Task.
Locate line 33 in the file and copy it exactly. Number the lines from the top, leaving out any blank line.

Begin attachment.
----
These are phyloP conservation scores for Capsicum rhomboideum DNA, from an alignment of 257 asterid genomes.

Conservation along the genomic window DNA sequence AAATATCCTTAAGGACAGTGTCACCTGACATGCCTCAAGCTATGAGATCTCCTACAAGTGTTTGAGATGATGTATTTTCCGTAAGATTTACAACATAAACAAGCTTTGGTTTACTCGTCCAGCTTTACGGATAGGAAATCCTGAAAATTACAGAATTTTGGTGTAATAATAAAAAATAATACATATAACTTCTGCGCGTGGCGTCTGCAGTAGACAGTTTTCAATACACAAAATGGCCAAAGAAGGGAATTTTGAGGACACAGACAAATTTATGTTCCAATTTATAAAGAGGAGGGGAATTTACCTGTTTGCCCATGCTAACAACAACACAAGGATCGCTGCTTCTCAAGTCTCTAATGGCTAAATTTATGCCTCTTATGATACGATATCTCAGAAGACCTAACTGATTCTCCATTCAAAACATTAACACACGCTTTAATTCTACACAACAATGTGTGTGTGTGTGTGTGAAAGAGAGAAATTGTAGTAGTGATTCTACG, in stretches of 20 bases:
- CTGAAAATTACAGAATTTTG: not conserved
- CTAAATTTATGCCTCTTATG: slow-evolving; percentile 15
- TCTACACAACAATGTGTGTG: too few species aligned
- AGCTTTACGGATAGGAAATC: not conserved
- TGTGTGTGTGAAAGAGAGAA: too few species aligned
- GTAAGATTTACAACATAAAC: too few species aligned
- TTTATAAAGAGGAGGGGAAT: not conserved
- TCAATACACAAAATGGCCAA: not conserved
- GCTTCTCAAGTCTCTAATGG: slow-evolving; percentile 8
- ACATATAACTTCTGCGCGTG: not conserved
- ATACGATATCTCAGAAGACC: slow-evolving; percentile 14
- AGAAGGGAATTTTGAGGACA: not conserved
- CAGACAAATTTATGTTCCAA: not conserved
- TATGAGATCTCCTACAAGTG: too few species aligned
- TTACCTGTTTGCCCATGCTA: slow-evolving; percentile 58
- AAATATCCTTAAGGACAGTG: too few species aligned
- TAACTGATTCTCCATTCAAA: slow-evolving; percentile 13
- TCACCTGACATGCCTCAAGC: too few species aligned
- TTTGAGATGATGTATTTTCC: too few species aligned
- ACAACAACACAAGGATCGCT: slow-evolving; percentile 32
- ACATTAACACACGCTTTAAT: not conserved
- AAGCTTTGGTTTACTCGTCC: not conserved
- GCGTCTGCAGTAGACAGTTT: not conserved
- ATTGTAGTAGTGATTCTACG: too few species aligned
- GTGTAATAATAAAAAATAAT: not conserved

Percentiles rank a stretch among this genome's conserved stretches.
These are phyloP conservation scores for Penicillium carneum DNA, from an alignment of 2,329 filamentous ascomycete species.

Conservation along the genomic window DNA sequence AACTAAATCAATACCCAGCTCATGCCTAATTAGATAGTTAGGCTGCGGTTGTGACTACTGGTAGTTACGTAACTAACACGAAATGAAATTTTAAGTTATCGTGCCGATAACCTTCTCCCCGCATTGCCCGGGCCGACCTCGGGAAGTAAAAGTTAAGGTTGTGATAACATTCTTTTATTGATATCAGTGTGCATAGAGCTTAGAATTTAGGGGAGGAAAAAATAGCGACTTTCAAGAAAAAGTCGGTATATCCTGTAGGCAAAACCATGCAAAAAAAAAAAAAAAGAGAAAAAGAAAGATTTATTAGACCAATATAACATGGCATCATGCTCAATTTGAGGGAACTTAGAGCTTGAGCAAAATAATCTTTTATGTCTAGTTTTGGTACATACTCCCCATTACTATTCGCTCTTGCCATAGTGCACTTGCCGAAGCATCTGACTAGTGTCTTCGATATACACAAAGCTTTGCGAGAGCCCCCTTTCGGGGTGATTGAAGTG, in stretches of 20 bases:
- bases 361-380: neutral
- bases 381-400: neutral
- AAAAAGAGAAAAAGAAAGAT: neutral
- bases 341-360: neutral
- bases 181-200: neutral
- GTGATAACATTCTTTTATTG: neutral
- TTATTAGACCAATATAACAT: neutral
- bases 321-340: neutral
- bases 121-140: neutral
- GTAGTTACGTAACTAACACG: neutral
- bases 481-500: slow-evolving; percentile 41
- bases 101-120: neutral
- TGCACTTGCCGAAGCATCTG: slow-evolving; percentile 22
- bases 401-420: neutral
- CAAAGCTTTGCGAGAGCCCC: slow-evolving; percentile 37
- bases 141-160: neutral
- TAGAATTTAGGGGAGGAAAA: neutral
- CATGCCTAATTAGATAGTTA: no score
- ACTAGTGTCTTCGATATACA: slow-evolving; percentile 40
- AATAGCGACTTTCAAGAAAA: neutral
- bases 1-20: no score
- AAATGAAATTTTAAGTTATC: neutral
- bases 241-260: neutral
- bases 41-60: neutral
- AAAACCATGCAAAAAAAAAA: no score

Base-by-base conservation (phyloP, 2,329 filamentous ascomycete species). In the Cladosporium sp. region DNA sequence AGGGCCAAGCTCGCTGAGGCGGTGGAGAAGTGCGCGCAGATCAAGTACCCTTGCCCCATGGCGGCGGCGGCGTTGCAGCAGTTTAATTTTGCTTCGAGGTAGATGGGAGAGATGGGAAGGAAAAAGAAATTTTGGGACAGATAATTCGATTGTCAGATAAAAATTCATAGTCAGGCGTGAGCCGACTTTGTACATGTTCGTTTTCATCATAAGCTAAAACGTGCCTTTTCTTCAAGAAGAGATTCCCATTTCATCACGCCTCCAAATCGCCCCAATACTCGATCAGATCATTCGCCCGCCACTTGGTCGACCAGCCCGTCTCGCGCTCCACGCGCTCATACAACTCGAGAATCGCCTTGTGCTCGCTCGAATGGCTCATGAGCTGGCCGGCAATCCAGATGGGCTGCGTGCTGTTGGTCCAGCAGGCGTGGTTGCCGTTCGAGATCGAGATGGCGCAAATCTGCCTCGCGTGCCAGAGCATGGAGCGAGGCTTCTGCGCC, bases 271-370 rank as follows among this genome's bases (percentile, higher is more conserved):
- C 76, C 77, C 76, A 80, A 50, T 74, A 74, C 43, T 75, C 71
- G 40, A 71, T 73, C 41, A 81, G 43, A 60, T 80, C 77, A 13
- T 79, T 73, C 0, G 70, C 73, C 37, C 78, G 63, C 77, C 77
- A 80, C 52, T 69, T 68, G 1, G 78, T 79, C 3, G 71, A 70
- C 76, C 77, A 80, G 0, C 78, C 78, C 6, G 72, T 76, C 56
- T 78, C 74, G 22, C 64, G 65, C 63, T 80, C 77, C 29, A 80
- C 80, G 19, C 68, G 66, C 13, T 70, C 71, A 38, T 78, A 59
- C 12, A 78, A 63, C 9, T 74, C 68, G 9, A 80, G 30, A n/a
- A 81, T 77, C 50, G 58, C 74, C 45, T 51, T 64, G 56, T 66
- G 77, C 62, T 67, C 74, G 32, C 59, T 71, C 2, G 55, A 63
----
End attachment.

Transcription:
- AAAAAGAGAAAAAGAAAGAT: neutral